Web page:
Healthy Habits Reduce Insulin Resistance

A happy healthy family smiles and cheers together

Every 17 seconds, someone new is diagnosed with diabetes (Kumar, Anita). That means that while you read this article, more than 600 people will hear the news that they two must live with diabetes. November is American Diabetes Month, and according to the American Diabetes Association, 26 million children and adults in the United States (8% of the population) have diabetes.

Another 79 million of us are either undiagnosed, or have pre-diabetes – although this number will likely increase as physicians shift from the old method of testing for diabetes (testing blood sugars) to the newer, more sensitive method of determining a diabetes diagnosis by testing for insulin resistance.

While a diagnosis of pre-diabetes or Type 2 diabetes is serious, this diagnosis doesn’t have to be the end of the story. Many SlimGenics clients lose significant weight with the tools they learn going through the program, and this healthy lifestyle change can be a natural method of regulating insulin levels while simultaneously lowering cholesterol levels and increasing overall health and wellness.

As we know, diabetes is a leading cause of heart disease, high blood pressure, neuropathy, along with a long list of other undesirable things. Currently, the focus of diabetic education is on blood sugars and keeping them “under control.” I invite you to shift into the future and begin to think of diabetes as a manageable and preventable disease that depends on the control of insulin resistance.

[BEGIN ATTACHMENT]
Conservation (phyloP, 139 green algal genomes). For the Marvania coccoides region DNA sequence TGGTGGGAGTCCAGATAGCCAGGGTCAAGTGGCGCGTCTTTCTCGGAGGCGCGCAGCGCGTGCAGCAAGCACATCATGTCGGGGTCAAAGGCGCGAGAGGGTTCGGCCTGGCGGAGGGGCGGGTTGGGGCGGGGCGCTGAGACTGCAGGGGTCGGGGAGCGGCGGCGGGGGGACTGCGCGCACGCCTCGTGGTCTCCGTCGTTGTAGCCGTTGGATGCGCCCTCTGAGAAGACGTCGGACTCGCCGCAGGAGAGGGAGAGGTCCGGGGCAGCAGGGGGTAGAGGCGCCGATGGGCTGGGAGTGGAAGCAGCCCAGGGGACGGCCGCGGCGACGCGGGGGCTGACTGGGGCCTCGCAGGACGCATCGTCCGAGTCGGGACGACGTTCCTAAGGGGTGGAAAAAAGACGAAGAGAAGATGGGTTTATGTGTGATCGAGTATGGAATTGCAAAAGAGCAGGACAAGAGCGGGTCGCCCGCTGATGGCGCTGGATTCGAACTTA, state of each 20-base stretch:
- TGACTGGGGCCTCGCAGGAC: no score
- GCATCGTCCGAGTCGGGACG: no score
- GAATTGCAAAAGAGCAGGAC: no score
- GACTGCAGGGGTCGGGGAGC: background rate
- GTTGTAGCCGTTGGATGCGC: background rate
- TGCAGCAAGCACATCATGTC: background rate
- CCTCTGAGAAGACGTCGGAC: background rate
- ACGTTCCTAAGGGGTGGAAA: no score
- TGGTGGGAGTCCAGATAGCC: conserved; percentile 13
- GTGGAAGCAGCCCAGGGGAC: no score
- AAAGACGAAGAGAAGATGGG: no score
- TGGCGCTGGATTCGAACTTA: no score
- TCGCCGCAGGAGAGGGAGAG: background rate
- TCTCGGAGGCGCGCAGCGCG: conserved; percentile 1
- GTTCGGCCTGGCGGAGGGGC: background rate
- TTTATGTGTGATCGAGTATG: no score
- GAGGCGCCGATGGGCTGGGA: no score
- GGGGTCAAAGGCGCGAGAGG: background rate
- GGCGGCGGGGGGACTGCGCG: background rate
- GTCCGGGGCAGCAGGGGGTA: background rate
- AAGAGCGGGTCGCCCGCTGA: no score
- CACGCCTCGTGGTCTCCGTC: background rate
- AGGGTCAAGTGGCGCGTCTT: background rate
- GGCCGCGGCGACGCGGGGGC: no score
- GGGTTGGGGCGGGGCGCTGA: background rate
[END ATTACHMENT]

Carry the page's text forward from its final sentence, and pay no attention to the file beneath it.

Insulin resistance is what determines how well your cells can use the insulin in order to reduce your blood sugar, and it is key for weight management. While the old model of calories-in versus calories-out (resulting in more “low-fat” and reduced calorie foods that are laden with processed sugars) got us to this point in weight loss, and partially for diabetes management, it is insulin resistance that will take us further into the future of managing our waistlines AND diabetes.

The SlimGenics STEP™ Weight Loss Program is so successful because it uses regular grocery store food, and one-on-one counseling for personalized support and guidance for effective weight loss and a reasonable weight management plan. Our program also maintains key tenets that naturally manage insulin resistance and blood sugar, while reducing extra storage fat – especially that stubborn belly fat that so often accompanies diabetes.

A Healthy Lifestyle Can Reduce Insulin Resistance!

Here’s how the SlimGenics Weight Loss Program can help you take control over your diabetes:

  • Teaches and encourages proper meal timing and ratios. This supports appropriate insulin responses and reduces the stress hormone, cortisol, which is a contributor to insulin resistance and starchy cravings.
  • Introduces proper meal frequency. Regularly skipping meals is another contributor to insulin resistance and to sugar/carb cravings, and can lead to binge eating later in the day.
  • Ensures balanced nutrition. The individualized meal plans contain an appropriate balance of protein, vegetables, healthy fats and starches for optimal nutrition, glycemic control, increased thermogenesis and weight loss.
  • Provides targeted nutritional supplementation. There are some vitamins and minerals that are hard to get, even on the strictest of meal plans. SlimGenics offers critical nutrient supplements for increasing thermogenesis, balancing blood sugars and supporting gut health – all of which reduce the hidden effects of inflammation and reduce insulin resistance. By taking into account your health history, the way your body reacts to weight loss, and your goal weight, your Program Advisors are able to recommend supplements that will target your individual needs, based on the the root causes of YOUR weight gain.


Kumar, Anita A., Ghanshyam P.S. Shantha, Rohit J. Samson, Nelson D. Boddu, and Lawrence J. Cheskin. “Intentional Weight Loss and Dose Reductions of Anti-Diabetic Medications – A Retrospective Cohort Study.” PLOS ONE:. N.p., 27 Feb. 2012. Web. 22 Oct. 2014.